./cli/wavpack.c:                            config.flags |= CONFIG_HIGH_FLAG;
./cli/wavpack.c:    else if (config->flags & CONFIG_HIGH_FLAG)
./audition/cool_wv4.c:        config.flags |= (CONFIG_VERY_HIGH_FLAG | CONFIG_HIGH_FLAG);
./audition/cool_wv4.c:        config.flags |= CONFIG_HIGH_FLAG;

flac -8 is far from the slowest encode setting you can use for flac. -8p seems to be the slowest in common use with non-negligible efficiency gains, but there are many settings an expert can tinker with and you can basically make the encoder as slow as you like.

Here's some encode/decode stats but it looks like they only go up to x4hh, just plonk x6hh somewhere to the right of that for an estimate:,122508.0.html
WavPack / WavPack decoding complexity vs FLAC
Last post by kylxbn -
Hello, everyone.

I'm a WavPack user and I love its hybrid feature. Thanks for creating a very useful software. I just have a curious question.

I tried comparing the compression efficiency of WavPack versus FLAC, and while my tests were of course not scientific, I was able to get slightly more compression on WavPack (-x6 -hh) compared to FLAC (-8), although the advantage is almost insignificant on normal CD-quality sources. A significant WavPack advantage was found on a 96kHz 24-bit mono source (some emulated chiptune music) but those are of course uncommon audio files.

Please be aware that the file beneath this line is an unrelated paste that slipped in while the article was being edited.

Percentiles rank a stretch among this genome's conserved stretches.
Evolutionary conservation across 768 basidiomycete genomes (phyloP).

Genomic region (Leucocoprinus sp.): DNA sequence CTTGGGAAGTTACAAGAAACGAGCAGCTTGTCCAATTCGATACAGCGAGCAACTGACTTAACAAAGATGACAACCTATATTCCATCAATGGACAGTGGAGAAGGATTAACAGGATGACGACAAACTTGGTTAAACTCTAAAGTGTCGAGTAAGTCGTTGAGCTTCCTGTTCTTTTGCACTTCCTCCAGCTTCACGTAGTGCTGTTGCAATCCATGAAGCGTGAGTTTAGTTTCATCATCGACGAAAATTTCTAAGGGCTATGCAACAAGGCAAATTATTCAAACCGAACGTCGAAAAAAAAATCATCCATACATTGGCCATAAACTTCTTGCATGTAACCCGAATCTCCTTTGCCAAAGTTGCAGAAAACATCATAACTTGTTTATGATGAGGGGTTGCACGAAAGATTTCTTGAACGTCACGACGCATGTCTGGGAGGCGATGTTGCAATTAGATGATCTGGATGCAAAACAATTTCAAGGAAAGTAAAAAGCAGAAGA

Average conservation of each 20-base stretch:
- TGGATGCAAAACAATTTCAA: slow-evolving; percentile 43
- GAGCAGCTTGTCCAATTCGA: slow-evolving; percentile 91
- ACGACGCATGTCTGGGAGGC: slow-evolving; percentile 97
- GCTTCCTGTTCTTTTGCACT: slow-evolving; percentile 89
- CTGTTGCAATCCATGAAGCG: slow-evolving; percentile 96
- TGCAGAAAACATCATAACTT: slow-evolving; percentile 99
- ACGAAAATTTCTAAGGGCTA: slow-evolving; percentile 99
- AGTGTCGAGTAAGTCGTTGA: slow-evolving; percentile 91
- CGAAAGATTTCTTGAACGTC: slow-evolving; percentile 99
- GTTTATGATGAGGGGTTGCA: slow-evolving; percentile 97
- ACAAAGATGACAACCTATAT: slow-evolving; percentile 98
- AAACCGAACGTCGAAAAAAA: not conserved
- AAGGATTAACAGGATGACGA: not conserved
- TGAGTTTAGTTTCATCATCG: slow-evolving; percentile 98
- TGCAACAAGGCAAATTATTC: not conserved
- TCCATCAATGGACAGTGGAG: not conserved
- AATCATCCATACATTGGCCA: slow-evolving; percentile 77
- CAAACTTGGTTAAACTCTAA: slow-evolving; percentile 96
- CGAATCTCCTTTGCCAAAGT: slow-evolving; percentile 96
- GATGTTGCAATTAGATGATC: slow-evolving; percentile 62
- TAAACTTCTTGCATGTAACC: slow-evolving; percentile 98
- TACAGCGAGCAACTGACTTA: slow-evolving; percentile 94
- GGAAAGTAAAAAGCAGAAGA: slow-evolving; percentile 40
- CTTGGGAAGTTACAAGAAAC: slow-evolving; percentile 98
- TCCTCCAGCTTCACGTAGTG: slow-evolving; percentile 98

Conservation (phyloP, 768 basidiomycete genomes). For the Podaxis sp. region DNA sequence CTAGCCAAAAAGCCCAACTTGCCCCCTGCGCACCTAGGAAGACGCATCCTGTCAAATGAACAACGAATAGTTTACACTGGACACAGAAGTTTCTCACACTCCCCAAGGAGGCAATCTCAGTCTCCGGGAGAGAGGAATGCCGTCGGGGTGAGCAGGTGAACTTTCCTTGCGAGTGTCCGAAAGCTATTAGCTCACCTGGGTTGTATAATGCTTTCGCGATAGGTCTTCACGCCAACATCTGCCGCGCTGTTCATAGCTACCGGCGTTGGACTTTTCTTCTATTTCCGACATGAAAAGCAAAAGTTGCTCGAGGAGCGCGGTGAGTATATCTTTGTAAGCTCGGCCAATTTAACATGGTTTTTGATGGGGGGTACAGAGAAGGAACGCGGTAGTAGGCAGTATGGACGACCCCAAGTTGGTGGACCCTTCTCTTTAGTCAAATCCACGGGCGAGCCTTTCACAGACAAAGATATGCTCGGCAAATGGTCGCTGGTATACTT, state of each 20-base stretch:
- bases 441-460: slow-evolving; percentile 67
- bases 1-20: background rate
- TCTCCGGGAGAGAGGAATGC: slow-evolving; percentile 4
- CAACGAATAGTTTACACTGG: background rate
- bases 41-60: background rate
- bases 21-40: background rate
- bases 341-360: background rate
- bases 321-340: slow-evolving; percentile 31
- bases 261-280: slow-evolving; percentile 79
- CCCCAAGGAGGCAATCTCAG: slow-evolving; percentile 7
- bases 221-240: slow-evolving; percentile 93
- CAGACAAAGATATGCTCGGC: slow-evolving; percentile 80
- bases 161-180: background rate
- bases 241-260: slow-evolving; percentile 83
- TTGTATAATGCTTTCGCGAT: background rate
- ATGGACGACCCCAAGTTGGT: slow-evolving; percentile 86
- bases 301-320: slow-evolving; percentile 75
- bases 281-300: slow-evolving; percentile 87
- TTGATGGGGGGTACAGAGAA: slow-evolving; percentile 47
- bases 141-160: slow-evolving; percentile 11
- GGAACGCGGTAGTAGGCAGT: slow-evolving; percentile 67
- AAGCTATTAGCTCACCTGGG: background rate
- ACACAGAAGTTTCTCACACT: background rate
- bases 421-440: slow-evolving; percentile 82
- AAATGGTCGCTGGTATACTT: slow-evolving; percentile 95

What made me curious was that WavPack in its absolute highest compression settings (-x6 -hh) took extreme efforts to encode while FLAC (-8) seemed to compress the files in just seconds (I have an Intel i9-9980HK). Personally, I don't mind the encoding time since I find WavPack's hybrid lossy encoding very useful for syncing songs to my phone, but I was curious on how difficult WavPack (-hh) files are to decode compared to FLAC (which I believe the compression rate does not affect decoding speed). Can someone please tell me, or how do I check for myself? (I use Linux if that matters.)

(This one is unrelated and I don't mind if you ignore this part--I have a general idea of how WavPack compresses samples, but how does the -h and -hh flags change the compression method? I know I can just read the source code but I tried and I don't know which file or line to check... Can anyone please simply explain it or point me to a file and line number?)

Thank you very much in advance!
FLAC / Re: Multithreading
Last post by cid42 -
Actually fixed gasc as of commit 5fb1861601759de021a8b25f9038f5034da890be. gasc/fixed/peakset passed flac-test-files and MD5 works for all bit depth input now. Latest commit adds a --no-md5 option which disables md5 for fixed/gasc/peakset.
Audio Hardware / Re: SOtM dx-USB HD driver help needed
Last post by frenzic -